Biosafety cabinets (BSCs) come in three classes. The higher the class, the greater the protection afforded to personnel, products, and the surrounding environment from various hazards that can emerge while working with pathogenic agents. Biosafety cabinetry rated Class I provides personnel and environmental protection but no product protection. Class III biosafety cabinets are designed for work with highly infectious microbiological agents and similar hazardous operations, so they provide maximum protection for the environment and worker.
Class II biosafety cabinets are somewhere in-between—specifically, they contain partial barrier systems that rely on the movement of air to provide personnel, environmental, and product protection. These are covered in NSF/ANSI 49, which has just been revised. The current edition of this American National Standard is NSF/ANSI 49-2018: Biosafety Cabinetry – Design, Construction, Performance, And Field Certification.
NSF/ANSI 49-2018, like its predecessor, applies to Class II, or laminar flow, biosafety cabinets designed to minimize inherent hazards in work with agents assigned to biosafety levels 1, 2, 3, or 4. It outlines basic guidelines for their design, construction, and performance. BSCs designed and tested under NSF/ANSI 49-2018 guidance are assured reliable operation, durability and structural stability, cleanability, limitations on noise level, illumination, vibration, and motor/blower performance.
NSF/ANSI 49-2018 revises the 2016 edition of the same standard developed by the NSF Joint Committee on Biosafety Cabinetry, and it has undergone numerous changes that distinguish it from the previous version. These changes are outlined in the foreword of the document, and include:
- In Annex A, the standard now recognizes that factors outside of the control of the manufacturer can lead to failure, and it includes new language regarding confirmation tests. In addition, there are some other revisions to the section on the cross contamination test procedure.
- Information on airflow alarm systems has been added, including guidelines for testing Type A1, A2, or C1 airflow alarm systems and language regarding integral airflow alarm systems to meet the criteria of the standard in figures found in Annex E.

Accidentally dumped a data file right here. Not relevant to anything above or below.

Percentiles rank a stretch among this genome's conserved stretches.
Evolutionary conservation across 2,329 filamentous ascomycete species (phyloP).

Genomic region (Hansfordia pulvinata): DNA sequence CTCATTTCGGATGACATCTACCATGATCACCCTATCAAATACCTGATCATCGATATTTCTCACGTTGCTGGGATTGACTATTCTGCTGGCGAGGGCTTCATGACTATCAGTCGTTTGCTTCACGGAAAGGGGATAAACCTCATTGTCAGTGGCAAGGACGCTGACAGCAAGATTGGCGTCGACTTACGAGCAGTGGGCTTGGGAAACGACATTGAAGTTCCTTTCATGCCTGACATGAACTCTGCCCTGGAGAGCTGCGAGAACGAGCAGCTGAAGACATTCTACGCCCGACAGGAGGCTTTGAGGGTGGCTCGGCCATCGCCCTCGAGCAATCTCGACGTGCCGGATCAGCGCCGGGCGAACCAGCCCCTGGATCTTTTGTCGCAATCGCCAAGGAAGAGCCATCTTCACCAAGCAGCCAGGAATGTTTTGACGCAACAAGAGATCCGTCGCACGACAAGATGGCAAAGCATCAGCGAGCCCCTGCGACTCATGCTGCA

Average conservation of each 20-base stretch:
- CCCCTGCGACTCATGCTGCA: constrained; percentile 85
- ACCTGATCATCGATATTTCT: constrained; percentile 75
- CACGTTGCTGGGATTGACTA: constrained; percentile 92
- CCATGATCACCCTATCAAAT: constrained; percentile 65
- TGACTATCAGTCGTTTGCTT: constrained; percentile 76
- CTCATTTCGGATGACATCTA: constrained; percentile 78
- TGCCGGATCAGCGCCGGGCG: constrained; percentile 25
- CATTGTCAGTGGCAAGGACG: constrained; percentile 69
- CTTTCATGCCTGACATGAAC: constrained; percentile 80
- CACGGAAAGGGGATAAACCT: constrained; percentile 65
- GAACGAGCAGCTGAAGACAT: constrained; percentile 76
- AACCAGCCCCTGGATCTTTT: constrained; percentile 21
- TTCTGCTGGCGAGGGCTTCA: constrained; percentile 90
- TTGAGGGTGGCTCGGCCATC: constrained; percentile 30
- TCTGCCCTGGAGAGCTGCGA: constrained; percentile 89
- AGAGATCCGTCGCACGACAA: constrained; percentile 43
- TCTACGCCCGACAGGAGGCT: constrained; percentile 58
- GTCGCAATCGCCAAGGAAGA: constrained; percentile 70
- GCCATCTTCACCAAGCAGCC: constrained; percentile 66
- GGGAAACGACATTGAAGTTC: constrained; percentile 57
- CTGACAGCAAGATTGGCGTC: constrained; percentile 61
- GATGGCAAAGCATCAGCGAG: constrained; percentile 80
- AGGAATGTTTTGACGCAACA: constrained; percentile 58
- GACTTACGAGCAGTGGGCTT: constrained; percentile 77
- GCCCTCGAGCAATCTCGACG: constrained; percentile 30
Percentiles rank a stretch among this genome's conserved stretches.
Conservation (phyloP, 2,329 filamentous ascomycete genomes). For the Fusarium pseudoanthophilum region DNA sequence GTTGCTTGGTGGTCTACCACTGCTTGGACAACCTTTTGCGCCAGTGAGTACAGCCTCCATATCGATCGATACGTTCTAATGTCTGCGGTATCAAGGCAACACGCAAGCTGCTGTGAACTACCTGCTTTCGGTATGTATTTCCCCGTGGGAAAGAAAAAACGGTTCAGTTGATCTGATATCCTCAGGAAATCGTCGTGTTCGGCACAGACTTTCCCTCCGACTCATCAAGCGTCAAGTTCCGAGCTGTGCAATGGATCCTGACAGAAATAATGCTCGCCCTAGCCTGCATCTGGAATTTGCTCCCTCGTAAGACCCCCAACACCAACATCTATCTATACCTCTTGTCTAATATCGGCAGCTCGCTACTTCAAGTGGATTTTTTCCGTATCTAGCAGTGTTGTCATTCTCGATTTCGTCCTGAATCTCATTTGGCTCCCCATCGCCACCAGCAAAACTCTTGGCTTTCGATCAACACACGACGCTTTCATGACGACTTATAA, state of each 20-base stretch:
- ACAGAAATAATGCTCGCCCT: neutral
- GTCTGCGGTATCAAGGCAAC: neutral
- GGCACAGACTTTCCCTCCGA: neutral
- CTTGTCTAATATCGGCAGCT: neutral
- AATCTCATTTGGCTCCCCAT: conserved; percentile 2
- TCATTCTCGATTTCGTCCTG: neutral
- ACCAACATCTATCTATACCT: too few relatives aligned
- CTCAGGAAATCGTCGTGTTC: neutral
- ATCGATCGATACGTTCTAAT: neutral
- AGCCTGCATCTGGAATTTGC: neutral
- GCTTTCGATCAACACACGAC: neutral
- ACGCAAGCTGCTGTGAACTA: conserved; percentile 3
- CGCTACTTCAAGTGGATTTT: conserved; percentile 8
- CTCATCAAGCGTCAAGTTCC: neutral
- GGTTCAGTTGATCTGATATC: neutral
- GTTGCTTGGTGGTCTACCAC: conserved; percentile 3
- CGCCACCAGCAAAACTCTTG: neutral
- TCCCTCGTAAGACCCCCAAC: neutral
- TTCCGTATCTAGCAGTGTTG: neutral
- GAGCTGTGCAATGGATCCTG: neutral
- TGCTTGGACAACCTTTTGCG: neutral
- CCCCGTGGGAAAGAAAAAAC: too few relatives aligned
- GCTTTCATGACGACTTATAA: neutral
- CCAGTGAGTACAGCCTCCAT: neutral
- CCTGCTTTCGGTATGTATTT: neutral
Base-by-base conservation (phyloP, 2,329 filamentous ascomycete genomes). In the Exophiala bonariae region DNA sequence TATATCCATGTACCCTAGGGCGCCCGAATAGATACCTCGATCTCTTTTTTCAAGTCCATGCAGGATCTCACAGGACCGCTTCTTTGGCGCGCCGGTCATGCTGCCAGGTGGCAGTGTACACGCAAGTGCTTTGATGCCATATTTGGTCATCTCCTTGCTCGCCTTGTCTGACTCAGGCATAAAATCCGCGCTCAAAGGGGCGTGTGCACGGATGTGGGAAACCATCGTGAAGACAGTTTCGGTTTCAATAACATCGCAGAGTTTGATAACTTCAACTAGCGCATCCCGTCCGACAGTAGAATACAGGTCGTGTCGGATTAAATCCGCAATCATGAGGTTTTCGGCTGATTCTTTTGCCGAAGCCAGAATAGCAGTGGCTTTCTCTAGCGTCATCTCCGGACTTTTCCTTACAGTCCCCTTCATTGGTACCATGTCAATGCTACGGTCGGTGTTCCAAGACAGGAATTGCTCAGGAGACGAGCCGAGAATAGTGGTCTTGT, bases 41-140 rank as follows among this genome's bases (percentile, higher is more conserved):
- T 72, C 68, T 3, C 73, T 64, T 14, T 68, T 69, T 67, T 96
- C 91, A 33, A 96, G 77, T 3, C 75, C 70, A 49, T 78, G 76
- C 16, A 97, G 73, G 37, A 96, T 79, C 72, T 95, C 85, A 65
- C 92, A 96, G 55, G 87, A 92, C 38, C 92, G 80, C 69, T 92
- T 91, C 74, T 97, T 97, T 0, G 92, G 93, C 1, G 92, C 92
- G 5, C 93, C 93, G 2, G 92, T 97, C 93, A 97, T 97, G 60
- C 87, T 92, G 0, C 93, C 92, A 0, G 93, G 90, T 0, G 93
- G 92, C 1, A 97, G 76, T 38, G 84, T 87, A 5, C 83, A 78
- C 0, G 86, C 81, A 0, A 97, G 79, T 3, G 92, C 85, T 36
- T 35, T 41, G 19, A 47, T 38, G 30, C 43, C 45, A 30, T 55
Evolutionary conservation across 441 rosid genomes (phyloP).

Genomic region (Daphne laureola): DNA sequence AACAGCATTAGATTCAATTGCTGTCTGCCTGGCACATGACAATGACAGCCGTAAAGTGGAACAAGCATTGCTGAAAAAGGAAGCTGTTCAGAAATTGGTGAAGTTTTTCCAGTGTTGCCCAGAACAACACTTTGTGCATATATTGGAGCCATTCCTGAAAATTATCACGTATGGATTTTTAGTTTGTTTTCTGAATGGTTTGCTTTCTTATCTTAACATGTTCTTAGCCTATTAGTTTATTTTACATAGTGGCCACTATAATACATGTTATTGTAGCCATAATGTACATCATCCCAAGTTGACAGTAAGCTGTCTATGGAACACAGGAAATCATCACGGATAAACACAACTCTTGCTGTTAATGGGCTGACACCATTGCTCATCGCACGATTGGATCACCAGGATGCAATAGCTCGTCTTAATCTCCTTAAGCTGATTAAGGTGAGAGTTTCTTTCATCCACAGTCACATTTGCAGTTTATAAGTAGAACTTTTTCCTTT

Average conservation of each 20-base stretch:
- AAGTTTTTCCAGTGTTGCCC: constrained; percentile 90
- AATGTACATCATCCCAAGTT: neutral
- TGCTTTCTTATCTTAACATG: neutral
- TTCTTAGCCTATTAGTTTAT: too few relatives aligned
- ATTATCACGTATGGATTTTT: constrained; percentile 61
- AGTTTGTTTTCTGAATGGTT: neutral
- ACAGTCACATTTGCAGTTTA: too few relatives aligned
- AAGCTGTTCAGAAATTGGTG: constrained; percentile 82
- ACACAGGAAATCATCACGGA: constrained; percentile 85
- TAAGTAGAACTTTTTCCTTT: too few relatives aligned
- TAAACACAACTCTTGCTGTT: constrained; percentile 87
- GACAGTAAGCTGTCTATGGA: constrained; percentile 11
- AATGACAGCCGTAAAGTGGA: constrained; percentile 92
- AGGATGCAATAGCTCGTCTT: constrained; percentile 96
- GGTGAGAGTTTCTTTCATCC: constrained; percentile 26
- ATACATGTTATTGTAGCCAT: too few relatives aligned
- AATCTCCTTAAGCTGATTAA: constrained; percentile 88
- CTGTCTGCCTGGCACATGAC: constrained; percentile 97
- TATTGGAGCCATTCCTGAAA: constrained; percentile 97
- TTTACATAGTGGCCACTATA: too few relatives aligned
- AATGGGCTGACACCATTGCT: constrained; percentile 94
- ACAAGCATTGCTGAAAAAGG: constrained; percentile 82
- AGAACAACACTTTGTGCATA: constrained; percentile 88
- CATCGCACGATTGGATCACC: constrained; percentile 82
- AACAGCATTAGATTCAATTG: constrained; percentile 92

- New section in Annex E, “Risk assessment of BSCs exhaust system pressurization in the event of an exhaust system failure,” has been added. This section reviews the various BSC types’ specific reaction to an exhaust system failure, the amount of positive pressure, the duration of operation of the BSC in the alarm state, and factors that should be considered in preforming a risk assessment of the exhaust systems.
- The language referring to certification has been revised throughout the standard.
- New language has been added to section 1.3, noting that major modifications to the software of biosafety cabinets can affect the safe use of the cabinet. These effects include, for example, the ability to see, hear, and understand alarms.
- Provisions for the optional use of digital plates have been added to Section 5.
- The minimum inflow average inflow velocity per 1 foot of work area width of Type C1 cabinet volume rate has been added, alongside existing data for Type A2, B1, and B2 cabinets from the previous edition of the standard.
- The use of “and/or” has been updated in use for this version of the standard.
- The section on electrical wiring and switches has been revised, noting that cabinet wiring diagrams should be accessible by downloadable barcode, permanent label, or sealed plastic pouch attached to a cabinet panel or surface outside of air plenums systems.
NSF/ANSI 49-2018: Biosafety Cabinetry – Design, Construction, Performance, And Field Certification is available on the ANSI Webstore.